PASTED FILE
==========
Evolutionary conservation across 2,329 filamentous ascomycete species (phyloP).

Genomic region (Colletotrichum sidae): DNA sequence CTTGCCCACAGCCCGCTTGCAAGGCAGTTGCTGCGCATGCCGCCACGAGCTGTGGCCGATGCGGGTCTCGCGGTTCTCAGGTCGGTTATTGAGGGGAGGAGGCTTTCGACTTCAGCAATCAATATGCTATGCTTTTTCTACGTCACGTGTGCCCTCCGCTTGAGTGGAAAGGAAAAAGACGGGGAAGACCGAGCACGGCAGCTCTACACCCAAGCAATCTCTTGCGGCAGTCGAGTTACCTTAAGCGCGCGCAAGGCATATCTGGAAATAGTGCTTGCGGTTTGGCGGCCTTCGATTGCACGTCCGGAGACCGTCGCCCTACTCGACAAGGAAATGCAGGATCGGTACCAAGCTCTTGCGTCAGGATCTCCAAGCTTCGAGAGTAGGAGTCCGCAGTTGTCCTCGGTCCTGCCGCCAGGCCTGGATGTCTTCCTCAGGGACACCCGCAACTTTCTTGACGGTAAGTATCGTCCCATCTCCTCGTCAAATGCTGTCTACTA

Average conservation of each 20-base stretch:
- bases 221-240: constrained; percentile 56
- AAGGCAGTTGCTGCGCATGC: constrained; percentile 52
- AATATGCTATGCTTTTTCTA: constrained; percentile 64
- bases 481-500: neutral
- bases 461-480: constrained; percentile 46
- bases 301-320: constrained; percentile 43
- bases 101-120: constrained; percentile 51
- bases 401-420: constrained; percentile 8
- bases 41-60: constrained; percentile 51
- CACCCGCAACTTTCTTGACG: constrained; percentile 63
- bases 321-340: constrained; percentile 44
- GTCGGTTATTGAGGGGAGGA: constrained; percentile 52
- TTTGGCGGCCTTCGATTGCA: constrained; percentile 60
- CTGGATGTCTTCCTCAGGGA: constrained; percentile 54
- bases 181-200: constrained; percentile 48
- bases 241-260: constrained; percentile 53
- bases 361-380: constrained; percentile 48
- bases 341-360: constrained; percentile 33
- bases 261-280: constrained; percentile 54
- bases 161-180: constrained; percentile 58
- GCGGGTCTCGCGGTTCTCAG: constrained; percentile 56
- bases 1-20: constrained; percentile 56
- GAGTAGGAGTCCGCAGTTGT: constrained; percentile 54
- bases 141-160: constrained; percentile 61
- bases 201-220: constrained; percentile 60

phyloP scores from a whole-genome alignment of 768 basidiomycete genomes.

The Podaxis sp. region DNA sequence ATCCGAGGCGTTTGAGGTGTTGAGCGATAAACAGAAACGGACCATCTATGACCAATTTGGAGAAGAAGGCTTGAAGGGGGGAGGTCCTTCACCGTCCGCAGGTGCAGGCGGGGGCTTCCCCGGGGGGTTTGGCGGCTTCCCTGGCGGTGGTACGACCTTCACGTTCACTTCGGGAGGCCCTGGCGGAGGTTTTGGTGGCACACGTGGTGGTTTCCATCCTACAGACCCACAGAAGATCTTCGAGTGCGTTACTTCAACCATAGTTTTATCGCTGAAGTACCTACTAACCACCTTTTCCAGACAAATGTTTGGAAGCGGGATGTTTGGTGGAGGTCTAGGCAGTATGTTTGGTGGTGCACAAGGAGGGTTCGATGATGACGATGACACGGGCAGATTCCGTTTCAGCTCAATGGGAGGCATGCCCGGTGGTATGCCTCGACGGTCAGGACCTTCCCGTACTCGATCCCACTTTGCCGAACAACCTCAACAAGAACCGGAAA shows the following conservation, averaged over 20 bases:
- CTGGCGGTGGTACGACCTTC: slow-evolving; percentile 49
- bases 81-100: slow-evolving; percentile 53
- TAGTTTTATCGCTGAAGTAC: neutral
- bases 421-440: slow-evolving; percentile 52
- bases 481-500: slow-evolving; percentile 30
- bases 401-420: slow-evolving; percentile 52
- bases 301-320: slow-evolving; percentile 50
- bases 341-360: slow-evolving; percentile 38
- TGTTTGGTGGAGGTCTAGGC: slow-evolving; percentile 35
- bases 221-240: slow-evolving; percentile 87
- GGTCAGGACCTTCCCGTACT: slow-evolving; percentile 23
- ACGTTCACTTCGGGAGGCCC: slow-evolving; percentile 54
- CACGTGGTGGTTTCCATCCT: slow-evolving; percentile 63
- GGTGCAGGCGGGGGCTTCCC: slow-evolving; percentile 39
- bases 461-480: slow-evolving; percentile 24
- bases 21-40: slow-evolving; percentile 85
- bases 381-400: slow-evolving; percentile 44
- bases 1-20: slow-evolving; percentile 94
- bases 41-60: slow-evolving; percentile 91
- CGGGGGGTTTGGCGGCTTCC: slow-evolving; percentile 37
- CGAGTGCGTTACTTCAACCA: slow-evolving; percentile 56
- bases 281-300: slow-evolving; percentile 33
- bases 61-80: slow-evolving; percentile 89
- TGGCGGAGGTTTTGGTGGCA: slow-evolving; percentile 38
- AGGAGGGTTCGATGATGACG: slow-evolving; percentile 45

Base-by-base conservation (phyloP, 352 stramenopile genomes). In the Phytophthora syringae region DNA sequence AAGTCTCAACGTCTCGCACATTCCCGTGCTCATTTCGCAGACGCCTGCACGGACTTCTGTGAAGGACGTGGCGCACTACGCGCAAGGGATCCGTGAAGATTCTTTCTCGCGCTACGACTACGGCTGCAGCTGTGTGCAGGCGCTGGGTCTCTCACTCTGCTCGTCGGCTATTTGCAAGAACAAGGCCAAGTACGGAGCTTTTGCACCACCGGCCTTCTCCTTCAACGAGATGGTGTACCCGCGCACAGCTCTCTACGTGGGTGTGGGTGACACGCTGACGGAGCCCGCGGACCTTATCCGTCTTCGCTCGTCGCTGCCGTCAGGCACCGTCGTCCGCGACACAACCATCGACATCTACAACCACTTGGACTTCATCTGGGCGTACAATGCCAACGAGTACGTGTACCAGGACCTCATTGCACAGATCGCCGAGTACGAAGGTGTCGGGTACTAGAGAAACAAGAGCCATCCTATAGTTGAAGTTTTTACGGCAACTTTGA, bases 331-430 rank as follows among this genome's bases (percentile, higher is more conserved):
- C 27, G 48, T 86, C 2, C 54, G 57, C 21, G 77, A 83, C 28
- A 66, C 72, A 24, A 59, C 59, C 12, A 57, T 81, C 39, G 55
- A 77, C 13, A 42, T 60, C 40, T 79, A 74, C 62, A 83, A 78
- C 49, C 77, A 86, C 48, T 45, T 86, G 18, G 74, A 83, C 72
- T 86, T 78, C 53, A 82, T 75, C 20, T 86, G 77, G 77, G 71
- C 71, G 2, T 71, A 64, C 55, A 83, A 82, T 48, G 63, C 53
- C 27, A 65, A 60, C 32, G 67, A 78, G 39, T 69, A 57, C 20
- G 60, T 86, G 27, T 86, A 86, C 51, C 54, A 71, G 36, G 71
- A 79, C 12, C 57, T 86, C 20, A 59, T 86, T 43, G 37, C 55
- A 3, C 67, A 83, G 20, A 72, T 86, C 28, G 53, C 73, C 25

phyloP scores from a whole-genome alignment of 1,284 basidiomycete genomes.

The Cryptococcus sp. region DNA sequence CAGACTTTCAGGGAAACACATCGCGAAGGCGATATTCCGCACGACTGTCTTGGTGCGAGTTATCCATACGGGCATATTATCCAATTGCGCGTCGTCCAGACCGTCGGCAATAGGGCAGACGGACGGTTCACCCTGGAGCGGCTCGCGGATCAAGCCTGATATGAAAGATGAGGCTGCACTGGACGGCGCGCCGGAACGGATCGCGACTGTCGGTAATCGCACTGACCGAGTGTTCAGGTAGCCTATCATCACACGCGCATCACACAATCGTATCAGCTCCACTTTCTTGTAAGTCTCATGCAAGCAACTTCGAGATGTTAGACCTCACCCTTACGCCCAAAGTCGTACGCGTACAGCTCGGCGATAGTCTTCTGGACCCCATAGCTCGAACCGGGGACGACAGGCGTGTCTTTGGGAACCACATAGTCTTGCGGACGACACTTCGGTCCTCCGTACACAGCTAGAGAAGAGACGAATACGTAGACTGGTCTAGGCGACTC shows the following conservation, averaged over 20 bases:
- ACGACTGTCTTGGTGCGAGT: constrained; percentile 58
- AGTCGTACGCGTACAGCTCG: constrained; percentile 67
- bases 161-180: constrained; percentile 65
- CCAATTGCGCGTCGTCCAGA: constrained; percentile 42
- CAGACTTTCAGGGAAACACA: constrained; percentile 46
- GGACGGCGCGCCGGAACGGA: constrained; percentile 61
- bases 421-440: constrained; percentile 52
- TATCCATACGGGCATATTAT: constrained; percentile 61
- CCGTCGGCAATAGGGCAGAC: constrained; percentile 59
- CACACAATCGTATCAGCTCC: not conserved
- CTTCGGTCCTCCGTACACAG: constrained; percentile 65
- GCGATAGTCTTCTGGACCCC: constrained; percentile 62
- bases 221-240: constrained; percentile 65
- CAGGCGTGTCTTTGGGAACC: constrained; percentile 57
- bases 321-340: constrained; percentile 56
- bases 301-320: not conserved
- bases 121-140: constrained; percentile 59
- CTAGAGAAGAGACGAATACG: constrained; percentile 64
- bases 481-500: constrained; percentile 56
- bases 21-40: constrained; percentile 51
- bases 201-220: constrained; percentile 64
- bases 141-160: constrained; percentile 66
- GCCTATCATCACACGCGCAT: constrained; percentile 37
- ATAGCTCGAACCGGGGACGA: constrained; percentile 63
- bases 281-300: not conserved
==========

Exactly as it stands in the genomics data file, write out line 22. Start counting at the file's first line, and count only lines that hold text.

- bases 261-280: constrained; percentile 54